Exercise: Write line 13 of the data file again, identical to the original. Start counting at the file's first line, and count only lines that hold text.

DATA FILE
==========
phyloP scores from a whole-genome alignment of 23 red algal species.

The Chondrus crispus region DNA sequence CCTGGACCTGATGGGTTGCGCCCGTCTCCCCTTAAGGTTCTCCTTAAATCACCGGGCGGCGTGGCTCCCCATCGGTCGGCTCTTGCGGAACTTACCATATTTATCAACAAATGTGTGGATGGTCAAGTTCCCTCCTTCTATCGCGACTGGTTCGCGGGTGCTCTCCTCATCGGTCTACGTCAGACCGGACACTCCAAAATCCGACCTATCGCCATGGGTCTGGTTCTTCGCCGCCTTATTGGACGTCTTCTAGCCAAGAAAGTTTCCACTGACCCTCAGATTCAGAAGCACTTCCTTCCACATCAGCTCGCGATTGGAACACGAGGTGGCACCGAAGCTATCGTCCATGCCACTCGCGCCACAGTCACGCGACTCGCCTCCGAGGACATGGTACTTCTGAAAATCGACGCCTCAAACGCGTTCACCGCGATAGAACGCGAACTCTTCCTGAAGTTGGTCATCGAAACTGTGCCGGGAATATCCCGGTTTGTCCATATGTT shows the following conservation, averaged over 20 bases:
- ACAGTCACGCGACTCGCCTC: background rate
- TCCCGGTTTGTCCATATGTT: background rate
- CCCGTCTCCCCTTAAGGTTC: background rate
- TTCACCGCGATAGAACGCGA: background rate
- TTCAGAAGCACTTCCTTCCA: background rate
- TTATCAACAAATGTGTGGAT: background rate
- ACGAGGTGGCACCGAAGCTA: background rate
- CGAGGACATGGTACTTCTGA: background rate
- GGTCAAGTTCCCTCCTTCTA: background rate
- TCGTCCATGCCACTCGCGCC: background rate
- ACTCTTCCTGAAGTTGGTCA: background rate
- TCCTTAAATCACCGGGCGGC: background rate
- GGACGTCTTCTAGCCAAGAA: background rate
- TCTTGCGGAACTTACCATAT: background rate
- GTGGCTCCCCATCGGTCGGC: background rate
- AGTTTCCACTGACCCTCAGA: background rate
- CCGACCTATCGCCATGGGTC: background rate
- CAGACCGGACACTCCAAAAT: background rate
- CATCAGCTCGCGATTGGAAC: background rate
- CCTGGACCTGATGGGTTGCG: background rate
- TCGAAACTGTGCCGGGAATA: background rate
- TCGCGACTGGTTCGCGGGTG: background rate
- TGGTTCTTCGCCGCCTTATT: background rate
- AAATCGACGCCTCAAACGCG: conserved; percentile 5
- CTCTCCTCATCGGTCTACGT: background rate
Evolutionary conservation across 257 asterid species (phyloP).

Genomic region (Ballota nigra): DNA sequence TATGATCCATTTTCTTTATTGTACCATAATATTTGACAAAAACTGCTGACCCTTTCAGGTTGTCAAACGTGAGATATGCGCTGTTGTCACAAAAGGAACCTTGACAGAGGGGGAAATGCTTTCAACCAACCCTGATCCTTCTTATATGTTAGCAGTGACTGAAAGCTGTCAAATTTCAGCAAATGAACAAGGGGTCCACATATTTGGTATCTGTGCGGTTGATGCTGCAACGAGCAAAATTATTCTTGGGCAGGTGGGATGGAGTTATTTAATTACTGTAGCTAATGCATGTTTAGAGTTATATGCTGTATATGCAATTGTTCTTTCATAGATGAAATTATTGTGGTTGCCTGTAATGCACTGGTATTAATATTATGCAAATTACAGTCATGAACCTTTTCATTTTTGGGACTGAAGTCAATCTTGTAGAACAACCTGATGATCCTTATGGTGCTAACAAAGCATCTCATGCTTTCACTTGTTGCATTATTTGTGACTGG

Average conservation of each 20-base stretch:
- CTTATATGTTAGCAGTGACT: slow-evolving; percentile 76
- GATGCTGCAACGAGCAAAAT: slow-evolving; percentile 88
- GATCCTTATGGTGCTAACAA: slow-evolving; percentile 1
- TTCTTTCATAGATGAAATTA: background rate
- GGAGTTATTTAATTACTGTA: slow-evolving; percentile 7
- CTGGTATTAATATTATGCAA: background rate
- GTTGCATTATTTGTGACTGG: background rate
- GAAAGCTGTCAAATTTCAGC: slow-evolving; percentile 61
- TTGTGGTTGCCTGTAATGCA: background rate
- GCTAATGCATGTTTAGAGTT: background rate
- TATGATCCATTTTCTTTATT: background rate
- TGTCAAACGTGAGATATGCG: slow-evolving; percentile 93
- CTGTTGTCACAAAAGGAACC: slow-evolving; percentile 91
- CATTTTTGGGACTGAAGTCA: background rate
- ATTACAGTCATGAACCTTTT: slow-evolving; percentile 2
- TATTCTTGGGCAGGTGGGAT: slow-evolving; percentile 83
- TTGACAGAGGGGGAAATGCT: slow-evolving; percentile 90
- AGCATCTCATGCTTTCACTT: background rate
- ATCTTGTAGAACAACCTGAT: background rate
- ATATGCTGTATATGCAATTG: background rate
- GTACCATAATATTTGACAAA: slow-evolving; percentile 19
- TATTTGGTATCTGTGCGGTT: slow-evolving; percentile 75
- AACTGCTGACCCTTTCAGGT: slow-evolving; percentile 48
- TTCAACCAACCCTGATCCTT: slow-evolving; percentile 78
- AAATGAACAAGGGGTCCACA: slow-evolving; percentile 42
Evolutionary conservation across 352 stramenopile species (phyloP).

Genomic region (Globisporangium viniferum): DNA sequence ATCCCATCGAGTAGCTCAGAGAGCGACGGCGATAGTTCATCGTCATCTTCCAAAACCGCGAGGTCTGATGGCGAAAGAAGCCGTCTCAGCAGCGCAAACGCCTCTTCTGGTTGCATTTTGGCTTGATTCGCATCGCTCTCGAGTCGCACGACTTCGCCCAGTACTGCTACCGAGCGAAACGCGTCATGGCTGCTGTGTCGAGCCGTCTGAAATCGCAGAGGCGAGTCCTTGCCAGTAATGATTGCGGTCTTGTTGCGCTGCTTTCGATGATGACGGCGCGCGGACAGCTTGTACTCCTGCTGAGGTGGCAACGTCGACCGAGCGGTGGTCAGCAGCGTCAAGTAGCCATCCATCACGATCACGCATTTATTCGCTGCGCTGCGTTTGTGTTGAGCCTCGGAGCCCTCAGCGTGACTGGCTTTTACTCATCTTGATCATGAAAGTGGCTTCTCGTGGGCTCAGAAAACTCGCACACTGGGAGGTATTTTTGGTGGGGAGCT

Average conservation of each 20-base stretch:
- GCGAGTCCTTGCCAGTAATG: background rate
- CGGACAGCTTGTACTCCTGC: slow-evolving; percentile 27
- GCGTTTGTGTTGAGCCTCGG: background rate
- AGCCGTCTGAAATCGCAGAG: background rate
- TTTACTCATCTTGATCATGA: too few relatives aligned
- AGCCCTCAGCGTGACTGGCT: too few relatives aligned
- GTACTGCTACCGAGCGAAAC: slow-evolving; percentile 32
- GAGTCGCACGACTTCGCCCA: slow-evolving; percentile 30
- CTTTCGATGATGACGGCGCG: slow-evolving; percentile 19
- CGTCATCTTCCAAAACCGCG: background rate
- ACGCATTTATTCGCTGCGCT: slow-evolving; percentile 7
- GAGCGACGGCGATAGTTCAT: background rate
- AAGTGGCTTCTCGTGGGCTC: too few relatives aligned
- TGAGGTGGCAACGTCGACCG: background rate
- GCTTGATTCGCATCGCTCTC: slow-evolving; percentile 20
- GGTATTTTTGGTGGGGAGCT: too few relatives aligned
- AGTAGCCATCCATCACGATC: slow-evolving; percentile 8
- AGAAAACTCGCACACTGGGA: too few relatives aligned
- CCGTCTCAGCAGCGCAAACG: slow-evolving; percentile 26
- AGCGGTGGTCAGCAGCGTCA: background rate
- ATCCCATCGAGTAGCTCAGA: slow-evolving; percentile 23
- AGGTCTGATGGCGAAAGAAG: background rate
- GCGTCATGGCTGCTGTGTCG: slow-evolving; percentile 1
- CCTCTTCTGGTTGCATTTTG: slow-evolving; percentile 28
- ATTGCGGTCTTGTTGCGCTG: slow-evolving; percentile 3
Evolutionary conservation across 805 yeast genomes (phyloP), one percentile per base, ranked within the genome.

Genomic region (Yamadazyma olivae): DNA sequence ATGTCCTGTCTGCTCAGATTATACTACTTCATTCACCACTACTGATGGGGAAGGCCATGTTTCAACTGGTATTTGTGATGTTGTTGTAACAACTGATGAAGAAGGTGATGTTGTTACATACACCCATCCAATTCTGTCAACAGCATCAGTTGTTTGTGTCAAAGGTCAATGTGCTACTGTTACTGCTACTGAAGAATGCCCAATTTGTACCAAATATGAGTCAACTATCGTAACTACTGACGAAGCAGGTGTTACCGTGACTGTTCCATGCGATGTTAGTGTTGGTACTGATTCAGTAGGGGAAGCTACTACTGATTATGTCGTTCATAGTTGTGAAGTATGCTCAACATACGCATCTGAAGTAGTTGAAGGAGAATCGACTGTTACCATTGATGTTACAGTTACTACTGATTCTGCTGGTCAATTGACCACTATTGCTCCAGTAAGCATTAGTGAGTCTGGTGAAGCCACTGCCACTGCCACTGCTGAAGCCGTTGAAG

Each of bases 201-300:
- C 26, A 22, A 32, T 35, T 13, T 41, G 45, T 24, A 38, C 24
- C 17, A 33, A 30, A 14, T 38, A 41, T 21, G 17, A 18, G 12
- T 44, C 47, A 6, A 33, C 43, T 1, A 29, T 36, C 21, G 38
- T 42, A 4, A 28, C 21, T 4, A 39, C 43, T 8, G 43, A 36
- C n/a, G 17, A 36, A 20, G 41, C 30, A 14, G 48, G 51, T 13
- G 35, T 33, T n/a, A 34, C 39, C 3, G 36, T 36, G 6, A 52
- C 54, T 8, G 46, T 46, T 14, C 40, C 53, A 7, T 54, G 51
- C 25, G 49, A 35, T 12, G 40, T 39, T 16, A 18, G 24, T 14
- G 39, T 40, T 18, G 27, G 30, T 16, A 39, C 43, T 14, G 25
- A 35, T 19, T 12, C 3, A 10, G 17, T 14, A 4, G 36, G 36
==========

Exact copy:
- ACTCTTCCTGAAGTTGGTCA: background rate